Before choosing between the only two films that have any chance of winning the Academy Award for Best Picture this time around, let's count down a ranking of the other eight nominees.
In case you didn't know or you tried to forget, there are 10 nominees for Best Picture, not five – a marketing gambit instituted last year.
10) Inception: The bombast of special effects and mind games pulls you in, but it's too cluttered, too much. For wholly realized brilliance from director Christopher Nolan, rent “Memento.”
9) The Kids Are All Right: That it's a lesbian marriage is not the point of this solid story of a loving family with tugging dynamics. Though the storytelling pitch is perfect, it's a somewhat ordinary film.
8) True Grit: A good Coen Brothers film is better than most other films. Though not their best, this tale of the old West is branded with their creative storytelling and character chemistry.
7) Black Swan: Such a creepy film, its surreal discomforts build on the creepiness in the real world of ballet. A nagging feeling tags along … that what's best about this film is that it succeeds at not blowing it.
6) Toy Story 3: With extra points because it's the third blockbuster animation in the franchise, this is an excellent integration of classic imagination and contemporary effect.
5) The Fighter: Yet another boxing movie, still, it packs a new punch with its center of gravity on lower-middle-class family loyalties.
4) Winter's Bone: Depressing as this corner of white-trash culture is, it's a life affirming story about a mature teen finding a way to grow in clay soil.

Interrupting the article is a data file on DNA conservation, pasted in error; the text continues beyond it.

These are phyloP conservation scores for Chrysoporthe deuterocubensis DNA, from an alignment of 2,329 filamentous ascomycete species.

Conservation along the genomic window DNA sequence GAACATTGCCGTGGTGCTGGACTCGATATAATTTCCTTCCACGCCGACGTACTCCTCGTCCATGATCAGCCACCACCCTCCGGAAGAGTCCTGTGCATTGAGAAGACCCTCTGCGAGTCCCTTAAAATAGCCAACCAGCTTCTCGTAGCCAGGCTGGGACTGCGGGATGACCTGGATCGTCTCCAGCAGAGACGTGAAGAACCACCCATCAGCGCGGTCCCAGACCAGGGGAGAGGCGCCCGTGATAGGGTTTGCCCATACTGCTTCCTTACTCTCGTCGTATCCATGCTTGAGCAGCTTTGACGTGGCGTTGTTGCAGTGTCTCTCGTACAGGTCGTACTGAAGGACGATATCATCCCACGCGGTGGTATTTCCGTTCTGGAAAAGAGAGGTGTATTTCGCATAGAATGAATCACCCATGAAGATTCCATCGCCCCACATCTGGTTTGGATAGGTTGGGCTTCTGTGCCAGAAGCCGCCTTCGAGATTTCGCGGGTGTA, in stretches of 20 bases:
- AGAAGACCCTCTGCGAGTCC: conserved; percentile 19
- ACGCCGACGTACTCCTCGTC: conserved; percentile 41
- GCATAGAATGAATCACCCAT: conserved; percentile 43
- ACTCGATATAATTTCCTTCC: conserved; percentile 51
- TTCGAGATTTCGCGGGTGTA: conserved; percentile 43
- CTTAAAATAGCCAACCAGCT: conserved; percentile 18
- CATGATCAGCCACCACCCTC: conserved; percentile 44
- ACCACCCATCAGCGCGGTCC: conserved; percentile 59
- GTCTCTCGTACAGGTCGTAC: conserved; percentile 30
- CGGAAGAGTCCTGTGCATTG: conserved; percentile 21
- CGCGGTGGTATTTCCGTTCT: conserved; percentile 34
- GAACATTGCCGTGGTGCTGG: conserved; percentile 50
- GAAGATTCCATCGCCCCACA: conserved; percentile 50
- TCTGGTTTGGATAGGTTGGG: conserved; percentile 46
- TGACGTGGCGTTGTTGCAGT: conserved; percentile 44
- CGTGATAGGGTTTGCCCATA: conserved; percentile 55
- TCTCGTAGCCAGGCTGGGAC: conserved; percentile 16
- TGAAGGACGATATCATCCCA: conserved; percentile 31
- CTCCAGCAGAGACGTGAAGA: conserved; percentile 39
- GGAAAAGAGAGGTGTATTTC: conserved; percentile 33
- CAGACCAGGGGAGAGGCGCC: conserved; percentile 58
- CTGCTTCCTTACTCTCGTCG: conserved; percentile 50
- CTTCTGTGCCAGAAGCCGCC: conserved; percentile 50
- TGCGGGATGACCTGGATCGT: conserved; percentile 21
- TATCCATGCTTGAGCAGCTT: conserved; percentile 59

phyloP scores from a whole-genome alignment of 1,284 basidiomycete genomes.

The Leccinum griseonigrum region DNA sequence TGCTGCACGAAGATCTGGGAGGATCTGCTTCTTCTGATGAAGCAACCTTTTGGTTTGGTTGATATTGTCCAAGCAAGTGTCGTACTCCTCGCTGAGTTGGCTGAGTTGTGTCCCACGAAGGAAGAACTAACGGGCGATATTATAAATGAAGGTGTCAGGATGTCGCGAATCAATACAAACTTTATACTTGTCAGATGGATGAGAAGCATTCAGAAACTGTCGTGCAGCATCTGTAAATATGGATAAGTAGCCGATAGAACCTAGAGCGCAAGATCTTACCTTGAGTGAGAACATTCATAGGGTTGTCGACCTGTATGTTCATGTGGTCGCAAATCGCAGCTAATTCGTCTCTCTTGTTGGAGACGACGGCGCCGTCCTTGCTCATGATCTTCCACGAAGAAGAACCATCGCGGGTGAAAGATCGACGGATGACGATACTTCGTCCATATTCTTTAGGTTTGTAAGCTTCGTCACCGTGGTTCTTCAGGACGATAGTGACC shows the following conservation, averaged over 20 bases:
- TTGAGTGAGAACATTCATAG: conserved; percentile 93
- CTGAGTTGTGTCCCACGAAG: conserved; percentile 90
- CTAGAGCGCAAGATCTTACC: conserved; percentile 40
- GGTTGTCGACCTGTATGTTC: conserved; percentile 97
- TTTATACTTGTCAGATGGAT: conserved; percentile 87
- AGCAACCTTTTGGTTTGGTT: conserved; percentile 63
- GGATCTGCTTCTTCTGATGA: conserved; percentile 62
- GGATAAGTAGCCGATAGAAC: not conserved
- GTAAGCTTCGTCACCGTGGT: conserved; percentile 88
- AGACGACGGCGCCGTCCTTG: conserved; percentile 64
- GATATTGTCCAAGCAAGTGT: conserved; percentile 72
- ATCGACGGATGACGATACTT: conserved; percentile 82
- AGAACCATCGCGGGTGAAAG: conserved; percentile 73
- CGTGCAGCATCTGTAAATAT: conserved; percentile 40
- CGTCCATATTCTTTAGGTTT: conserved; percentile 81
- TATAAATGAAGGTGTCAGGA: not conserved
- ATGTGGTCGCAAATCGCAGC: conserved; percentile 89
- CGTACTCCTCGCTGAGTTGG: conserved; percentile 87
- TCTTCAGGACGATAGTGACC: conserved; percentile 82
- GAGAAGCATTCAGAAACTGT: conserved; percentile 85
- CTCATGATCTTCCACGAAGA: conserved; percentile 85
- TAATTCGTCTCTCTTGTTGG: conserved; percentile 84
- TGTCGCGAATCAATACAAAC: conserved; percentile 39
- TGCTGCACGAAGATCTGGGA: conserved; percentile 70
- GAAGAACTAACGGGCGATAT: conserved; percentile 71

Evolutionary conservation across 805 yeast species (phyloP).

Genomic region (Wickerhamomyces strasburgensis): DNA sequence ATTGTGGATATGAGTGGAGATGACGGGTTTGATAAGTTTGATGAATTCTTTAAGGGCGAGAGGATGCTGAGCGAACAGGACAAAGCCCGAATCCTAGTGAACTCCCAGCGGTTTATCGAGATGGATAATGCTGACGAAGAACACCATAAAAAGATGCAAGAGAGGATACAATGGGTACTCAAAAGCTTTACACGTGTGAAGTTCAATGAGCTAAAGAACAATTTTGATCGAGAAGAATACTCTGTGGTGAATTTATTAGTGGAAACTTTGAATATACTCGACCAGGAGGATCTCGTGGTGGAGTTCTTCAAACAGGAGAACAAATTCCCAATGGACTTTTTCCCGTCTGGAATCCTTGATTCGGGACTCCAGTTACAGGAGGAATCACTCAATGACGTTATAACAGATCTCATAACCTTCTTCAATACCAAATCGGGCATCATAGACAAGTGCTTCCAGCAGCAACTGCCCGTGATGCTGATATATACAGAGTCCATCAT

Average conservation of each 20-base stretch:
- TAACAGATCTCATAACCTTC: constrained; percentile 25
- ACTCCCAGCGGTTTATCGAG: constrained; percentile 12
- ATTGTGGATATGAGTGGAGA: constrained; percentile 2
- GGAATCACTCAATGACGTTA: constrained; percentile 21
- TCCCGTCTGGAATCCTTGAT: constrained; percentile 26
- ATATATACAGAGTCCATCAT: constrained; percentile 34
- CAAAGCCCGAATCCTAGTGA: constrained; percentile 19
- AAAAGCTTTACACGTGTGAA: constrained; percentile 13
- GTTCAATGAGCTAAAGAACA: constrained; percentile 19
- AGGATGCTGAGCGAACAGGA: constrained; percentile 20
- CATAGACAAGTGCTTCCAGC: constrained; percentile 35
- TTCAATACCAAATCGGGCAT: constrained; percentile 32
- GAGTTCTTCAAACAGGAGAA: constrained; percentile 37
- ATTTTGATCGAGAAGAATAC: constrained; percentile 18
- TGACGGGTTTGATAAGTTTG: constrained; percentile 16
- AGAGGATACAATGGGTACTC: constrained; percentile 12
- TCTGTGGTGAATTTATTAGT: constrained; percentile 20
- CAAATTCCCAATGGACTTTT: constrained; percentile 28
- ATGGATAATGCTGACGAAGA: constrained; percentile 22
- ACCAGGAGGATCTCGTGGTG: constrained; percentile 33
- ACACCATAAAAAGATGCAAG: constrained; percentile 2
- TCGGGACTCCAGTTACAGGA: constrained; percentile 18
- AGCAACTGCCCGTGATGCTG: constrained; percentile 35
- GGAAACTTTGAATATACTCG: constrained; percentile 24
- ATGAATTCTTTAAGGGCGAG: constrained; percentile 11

3) 127 Hours: The Academy-deprived director Danny Boyle overcame the cinematic limitations of a story with essentially one character, a guy who couldn't move from the rock slit where he was trapped. Inventive, tension-filled, effective throughout, it deserves being talked about as true contender for Best Picture attention.
2) The King's Speech: With its royal British aura stoking its advantages, this is the only film that could pinch gold away from “The Social Network.” The chemistry balances perfectly between the stammering King, the commoner who guides and befriends him and the King's wife. Director Tom Hooper, tending a formula of triumph over handicap, will win best director.
1) The Social Network: Probably the best film of the decade, this film strikes a contemporary tone that is taut and tense throughout, with unrelenting edge in the writing and acting. Other films stay as sharp, but what makes “The Social Network” so special is that it's all about a super-nerd and the rocket-fueled destiny of a software application. The Zuckerberg character is almost likable, a good boy, really, but you can't quite root for him. You just hope he's a better person than he seems to be. Though “The Social Network” is annoying enough to scare off some stodgy, Academy Awards, Best Picture voting, it should win. It's going to win.